Hiking the West Highland Way: The Bonnie, Bonnie Banks of Loch Lomond

The beauty of Loch Lomond

Anyone who knows anyone from Scotland - or who has listened to any Scottish folk music or read any Scottish poetry - has heard of Loch Lomond. We had read a great deal about the natural beauty of the lake and its shoreline, and so chose to take our time along this stretch. While many folks recommend making stage three a 22 km (about 13.5 mi) jump from Rowardennan to Inverarnan we chose to break that section into two equal 11 km (6.75 mi) stages: Rowardennan to Inversnaid for stage three; and, Inversnaid to Inverarnan for stage four. That made for two relatively easy walking days, although admittedly some of the terrain is challenging in bits, especially with full packs.

Some of the gnarly bits along Loch Lomond's eastern shore.

Rowardennan to Inversnaid

This two-stage approach to the eastern shores of Loch Lomond afforded lots of time to take in the natural splendour of the flora along this section of the Way. The forested path is magical, intersected continuously by small waterfalls and rivulets cascading out of the hills. There are sections of the path where the weathered roots of ancient trees are visible above ground and are almost indistinguishable from the stone and rock that line the path. At times we felt like we were walking through a living Lord of the Rings set!

One of the many waterfalls on Loch Lomond's eastern shore.
Roots and Rocks - Tolkien's Ents come to life.

The flowers along this section of the Way are, in a word, spectacular. There

were swathes of bluebells carpeting the hillsides, abundant yellow, coconut scented gorse in full May bloom, and boughs of hawthorn trees laden with white flowers. Along one truly stunning 1/2 kilometer stretch all three of these glorious plants were sharing the same hillsides and lakeshore, filling the air with lovely perfume and the hum of hundreds - perhaps thousands - of bees. Needless to say this was one of those moments we had dreamed about; we dropped our packs, settled down into a patch of soft grass, poured ourselves some tea, and just took things in for about an hour. It was magical!

Bluebells, Hawthorns and Gorse line our path along the east shore of Loch Lomond

We arrived in Inversnaid in high spirits and full of energy. We had booked a room at the Inversnaid Bunkhouse, and we remain grateful that we did. The Bunkhouse - which is actually a lovely, renovated church - is perched high in the hills overlooking the Loch so it's best to call them to be picked up and driven up the hill. (*they'll drive you back down in the morning as well) While we waited we treated ourselves to a relaxing reverie while gazing south across Loch Lomond. To be clear the 800 meter uphill grunt was doable but it would have been a serious pull with full packs to we were grateful for the lift. The Bunkhouse offers bunk bed rooms, as well as one five-bed dorm, as well as a number of small but very cozy cottages that are essentially a bedroom and ensuite toilet, with shared shower with an adjacent cottage. All these options are available at very reasonable prices.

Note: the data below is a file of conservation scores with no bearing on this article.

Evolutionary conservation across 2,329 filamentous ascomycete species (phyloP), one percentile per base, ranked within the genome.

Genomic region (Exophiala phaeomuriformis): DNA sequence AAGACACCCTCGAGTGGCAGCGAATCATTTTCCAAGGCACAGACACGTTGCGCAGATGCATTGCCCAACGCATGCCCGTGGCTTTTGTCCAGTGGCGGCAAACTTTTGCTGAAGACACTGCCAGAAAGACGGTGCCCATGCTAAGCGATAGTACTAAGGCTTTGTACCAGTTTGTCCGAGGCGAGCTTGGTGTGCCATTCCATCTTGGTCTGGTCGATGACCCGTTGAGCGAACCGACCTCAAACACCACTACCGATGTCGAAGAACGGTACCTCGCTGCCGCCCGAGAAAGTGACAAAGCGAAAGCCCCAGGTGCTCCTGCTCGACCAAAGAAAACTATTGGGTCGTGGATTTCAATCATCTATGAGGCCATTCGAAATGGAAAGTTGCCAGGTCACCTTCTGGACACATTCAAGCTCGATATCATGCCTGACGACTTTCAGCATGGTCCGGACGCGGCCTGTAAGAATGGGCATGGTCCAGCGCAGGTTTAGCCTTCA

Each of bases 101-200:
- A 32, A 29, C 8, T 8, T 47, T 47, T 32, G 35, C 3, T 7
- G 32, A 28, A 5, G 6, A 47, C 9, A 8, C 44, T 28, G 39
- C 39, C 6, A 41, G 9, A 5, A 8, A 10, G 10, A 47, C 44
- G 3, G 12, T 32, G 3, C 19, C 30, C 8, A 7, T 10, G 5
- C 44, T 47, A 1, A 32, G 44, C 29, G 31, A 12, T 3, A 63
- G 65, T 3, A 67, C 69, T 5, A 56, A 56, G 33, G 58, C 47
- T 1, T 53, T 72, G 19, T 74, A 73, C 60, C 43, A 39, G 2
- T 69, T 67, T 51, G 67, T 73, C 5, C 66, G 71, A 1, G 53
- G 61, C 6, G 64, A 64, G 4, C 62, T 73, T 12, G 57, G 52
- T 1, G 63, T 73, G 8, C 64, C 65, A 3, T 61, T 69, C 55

Loch Lomond from Inversnaid

The really pleasant surprise was the quality of the food. The Top Bunk Bistro offers both dinner and breakfast, both served in a large dining room that allows lots of visiting with fellow hikers. Both dinner and breakfast were of good quality and were very good value for money. And the staff was super accommodating and friendly. If your staging finds you planning a stop at Inversnaid we can recommend the Bunkhouse with no hesitation.

Inversnaid to Inveraran

The next stage was another deliberately easy day. We had read a lot about ensuring plenty of time to appreciate the north-east shore of the Loch before setting off towards "The Wilds", and we weren't disappointed. Similar to the previous day we took advantage of the short walking day (and the continuing almost perfect weather) to settle in along the shore at several locations to appreciate the stunning views, listen to the waves lapping at the shore, and just contemplate life. Again, it was a lovely way to spend a leisurely day.

Tree growing horizontally over Loch Lomond - life finds a way.

A word about accommodation in Inveraran. We chose to stay at the Drover's Inn, in part so we could say that we had stayed at an Inn that had been in continuous operation since 1705. While the Inn certainly has "atmosphere" to spare - and the pub is outstanding (highly recommended for both food and drink) - the common spaces are very tired and the rooms are a wee bit worn. While our room was HUGE, allowing us to spread out our gear and get re-organized, we've since joked that we weren't expecting the mattress to be original to the construction of the Inn!

Drover's Inn (Inveraran) - Est. 1705

After passing by the campground at the Beinglas Farm on our way to the Drover's Inn, we regretted not having the option to camp. The campground is situated on level, delightfully soft, mossy grounds and provides amenities like a small shop, laundry facilities, and a restaurant/bar. If we ever pass this way again we will most definitely pitch-up at this campground for the night.

Up next: we're off to The Wilds


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